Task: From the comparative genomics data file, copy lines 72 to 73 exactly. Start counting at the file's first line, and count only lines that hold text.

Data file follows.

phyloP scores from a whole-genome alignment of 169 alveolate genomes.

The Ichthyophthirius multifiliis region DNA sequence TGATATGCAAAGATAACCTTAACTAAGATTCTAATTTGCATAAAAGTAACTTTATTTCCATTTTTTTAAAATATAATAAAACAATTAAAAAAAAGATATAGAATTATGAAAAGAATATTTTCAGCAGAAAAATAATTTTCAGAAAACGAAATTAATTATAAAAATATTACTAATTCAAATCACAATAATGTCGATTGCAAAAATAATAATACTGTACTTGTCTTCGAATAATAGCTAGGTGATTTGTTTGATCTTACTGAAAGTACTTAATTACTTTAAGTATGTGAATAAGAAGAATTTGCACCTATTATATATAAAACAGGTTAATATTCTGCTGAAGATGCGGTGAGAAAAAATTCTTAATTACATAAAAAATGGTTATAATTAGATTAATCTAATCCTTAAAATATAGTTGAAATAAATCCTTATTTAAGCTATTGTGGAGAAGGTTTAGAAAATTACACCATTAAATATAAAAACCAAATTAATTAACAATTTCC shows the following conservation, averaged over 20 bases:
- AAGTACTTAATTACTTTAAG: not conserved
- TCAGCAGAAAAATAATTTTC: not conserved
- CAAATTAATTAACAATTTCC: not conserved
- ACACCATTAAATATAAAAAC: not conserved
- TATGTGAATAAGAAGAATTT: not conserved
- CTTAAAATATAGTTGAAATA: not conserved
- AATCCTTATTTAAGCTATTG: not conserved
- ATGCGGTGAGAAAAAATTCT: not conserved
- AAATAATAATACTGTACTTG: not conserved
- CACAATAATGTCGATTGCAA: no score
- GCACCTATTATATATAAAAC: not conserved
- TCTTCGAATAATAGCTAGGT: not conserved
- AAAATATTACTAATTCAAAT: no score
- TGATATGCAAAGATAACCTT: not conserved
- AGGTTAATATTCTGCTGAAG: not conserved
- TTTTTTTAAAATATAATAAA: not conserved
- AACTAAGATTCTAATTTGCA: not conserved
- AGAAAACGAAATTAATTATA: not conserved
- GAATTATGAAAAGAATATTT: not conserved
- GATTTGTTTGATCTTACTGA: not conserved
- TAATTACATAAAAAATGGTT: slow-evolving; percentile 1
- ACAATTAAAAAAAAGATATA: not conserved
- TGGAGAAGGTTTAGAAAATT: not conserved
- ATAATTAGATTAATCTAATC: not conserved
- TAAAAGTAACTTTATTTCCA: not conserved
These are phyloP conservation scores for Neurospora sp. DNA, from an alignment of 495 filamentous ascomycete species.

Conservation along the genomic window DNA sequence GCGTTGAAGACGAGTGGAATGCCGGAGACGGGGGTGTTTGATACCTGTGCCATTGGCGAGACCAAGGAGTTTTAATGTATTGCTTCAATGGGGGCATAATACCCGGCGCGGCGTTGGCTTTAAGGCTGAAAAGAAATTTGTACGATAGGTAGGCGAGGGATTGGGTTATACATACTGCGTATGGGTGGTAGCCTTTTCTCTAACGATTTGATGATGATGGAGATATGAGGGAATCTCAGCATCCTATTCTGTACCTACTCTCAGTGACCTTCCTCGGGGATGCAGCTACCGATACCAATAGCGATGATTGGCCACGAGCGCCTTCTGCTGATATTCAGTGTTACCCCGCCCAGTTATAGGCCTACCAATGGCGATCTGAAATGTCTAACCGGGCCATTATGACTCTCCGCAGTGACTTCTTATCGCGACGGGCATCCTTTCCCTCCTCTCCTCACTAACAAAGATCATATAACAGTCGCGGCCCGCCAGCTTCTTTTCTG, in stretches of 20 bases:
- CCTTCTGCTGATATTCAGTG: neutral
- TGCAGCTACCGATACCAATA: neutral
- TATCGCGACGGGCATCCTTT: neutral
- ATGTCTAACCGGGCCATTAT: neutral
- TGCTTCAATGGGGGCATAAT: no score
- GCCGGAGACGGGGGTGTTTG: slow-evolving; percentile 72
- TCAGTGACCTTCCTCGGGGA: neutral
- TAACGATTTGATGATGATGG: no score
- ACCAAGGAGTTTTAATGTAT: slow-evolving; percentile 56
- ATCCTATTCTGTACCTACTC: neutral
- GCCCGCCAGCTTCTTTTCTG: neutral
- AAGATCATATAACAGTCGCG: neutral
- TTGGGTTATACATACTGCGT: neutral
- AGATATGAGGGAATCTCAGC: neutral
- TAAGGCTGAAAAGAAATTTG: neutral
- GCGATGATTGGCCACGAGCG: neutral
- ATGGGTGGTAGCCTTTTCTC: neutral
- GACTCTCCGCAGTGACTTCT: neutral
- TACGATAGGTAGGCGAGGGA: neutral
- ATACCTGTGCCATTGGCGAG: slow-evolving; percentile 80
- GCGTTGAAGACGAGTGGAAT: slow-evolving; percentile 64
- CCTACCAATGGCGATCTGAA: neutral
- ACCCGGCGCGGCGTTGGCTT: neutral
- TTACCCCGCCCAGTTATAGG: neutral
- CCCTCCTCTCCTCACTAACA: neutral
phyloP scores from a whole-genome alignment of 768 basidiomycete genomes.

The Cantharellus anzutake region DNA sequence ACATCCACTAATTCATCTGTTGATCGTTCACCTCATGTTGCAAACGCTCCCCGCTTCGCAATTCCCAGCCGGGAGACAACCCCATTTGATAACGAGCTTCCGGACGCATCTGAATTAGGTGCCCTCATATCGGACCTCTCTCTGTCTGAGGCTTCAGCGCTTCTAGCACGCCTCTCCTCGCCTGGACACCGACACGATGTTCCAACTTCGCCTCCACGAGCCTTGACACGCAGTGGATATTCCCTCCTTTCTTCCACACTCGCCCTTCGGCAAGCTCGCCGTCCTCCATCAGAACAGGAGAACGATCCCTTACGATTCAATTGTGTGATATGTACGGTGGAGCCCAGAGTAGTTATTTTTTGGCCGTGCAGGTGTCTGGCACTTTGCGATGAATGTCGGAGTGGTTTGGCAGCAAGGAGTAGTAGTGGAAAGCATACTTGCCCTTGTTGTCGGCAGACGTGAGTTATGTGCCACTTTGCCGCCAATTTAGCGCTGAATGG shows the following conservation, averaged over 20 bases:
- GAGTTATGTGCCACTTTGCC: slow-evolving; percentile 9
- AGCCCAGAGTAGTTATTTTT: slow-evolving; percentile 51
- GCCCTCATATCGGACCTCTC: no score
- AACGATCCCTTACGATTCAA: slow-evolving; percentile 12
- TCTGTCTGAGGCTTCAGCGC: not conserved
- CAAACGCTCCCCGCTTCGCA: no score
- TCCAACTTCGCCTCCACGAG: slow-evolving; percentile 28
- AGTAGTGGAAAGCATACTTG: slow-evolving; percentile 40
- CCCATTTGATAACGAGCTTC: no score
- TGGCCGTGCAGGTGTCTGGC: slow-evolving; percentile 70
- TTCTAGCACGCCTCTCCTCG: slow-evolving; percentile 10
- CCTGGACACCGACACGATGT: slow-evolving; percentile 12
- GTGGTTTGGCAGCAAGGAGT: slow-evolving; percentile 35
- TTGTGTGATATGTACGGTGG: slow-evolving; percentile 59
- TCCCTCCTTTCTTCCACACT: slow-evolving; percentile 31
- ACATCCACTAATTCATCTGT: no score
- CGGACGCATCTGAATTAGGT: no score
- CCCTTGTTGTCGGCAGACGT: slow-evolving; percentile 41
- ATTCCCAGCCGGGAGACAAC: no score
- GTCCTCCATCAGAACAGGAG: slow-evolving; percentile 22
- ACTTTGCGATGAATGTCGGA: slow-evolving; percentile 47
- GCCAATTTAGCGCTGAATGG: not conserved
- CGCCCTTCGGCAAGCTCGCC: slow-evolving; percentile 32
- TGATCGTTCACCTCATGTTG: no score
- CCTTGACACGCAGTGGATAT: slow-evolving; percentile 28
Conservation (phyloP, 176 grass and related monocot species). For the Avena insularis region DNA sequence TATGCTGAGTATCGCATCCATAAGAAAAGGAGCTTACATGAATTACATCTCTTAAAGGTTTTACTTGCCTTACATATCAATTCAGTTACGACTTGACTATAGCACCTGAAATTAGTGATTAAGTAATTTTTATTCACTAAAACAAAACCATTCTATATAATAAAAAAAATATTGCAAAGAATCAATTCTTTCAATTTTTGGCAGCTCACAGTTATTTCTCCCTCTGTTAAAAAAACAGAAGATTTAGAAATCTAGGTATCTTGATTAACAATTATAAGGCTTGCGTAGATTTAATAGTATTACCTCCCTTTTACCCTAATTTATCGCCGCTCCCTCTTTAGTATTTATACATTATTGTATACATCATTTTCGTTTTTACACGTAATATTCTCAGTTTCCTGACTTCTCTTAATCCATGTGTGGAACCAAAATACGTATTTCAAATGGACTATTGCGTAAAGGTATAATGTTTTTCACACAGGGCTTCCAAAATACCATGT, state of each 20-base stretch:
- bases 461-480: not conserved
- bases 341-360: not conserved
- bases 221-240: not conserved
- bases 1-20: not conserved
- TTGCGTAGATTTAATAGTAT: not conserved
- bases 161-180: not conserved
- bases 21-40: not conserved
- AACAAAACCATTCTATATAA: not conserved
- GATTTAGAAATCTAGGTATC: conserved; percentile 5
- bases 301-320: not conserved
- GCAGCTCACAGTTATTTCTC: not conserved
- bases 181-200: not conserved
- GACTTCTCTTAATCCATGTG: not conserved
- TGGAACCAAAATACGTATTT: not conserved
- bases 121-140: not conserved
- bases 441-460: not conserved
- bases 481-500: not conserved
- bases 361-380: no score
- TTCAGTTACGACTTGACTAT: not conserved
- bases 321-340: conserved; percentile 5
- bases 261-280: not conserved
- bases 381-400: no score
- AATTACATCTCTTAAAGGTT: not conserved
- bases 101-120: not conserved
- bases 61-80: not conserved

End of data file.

- ACATCCACTAATTCATCTGT: no score
- CGGACGCATCTGAATTAGGT: no score